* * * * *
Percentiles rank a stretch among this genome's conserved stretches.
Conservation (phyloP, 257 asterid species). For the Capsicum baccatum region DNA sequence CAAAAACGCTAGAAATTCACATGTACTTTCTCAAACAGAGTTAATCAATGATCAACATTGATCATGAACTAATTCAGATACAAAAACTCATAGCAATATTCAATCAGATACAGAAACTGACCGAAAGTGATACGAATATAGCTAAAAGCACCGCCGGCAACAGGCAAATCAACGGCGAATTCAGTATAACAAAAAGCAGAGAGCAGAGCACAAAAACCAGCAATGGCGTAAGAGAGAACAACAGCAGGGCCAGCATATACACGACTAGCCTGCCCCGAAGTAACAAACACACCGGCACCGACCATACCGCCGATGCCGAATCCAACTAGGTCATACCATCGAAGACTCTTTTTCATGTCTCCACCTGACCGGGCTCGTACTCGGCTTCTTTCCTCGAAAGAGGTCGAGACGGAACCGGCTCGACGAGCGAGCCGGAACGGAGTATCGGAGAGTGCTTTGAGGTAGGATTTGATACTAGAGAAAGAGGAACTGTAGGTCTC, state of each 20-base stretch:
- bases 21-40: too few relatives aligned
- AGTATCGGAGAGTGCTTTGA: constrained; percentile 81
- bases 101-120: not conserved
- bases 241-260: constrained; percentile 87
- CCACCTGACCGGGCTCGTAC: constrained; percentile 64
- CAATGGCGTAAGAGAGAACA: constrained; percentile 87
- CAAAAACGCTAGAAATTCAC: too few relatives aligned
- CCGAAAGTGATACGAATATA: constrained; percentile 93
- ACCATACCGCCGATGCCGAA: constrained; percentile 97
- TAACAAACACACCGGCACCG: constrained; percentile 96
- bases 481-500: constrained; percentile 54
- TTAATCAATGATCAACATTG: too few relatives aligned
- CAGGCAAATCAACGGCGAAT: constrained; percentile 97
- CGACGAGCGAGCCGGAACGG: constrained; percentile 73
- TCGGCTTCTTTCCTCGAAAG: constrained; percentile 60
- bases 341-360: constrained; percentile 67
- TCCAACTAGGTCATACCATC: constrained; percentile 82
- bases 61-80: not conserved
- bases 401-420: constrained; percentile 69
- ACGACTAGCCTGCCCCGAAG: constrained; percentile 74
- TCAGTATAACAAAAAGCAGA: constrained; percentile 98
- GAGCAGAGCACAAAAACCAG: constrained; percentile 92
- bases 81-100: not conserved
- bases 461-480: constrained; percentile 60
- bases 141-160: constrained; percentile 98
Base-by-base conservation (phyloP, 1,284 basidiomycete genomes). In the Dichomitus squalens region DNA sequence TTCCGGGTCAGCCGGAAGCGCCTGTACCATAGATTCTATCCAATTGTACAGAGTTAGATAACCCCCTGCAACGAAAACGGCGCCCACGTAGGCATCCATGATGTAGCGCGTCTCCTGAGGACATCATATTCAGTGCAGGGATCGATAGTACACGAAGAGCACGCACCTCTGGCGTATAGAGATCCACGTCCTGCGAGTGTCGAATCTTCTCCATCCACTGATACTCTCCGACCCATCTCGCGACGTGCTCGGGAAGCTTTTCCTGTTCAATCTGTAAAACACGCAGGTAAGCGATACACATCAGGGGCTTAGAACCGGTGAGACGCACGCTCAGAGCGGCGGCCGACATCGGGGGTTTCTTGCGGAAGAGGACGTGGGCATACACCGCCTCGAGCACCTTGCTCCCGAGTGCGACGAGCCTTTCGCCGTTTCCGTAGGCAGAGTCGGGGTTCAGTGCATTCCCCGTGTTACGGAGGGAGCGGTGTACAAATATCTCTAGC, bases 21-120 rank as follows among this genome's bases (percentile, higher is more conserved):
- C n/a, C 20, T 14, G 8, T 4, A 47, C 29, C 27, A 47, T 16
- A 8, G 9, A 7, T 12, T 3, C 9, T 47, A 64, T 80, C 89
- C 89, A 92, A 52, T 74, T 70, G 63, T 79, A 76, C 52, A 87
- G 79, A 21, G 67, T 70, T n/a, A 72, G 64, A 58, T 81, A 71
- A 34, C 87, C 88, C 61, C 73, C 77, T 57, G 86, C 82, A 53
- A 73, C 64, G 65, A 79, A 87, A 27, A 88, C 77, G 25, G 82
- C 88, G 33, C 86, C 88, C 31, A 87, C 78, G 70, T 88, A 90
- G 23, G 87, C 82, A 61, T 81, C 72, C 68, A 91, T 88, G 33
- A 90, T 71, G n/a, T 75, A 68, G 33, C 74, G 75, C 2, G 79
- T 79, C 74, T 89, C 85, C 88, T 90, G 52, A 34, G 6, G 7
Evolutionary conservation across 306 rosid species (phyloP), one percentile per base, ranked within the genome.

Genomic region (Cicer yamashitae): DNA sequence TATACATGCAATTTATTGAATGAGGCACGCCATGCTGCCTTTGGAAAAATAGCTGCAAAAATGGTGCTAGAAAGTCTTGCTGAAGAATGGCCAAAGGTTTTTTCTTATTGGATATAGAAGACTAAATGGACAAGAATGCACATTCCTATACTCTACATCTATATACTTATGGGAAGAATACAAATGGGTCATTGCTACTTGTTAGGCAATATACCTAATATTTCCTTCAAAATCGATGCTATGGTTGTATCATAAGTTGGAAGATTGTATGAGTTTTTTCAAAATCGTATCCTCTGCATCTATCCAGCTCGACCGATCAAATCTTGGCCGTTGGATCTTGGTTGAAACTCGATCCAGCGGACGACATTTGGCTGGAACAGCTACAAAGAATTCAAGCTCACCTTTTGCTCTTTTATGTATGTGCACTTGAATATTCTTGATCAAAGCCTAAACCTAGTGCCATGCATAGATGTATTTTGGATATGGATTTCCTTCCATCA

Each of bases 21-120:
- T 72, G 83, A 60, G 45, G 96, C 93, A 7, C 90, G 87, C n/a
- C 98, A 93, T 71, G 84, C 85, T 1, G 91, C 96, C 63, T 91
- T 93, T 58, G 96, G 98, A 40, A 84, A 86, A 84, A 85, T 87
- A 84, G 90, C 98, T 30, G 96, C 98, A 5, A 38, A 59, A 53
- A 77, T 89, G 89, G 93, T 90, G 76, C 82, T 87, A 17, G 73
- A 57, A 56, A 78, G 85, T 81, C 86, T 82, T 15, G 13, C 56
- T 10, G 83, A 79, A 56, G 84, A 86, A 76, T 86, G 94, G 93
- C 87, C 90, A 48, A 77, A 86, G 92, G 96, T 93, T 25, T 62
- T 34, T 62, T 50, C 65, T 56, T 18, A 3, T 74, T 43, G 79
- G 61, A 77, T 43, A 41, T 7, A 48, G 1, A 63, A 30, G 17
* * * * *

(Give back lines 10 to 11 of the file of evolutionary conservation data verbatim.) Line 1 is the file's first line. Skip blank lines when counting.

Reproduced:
- CCGAAAGTGATACGAATATA: constrained; percentile 93
- ACCATACCGCCGATGCCGAA: constrained; percentile 97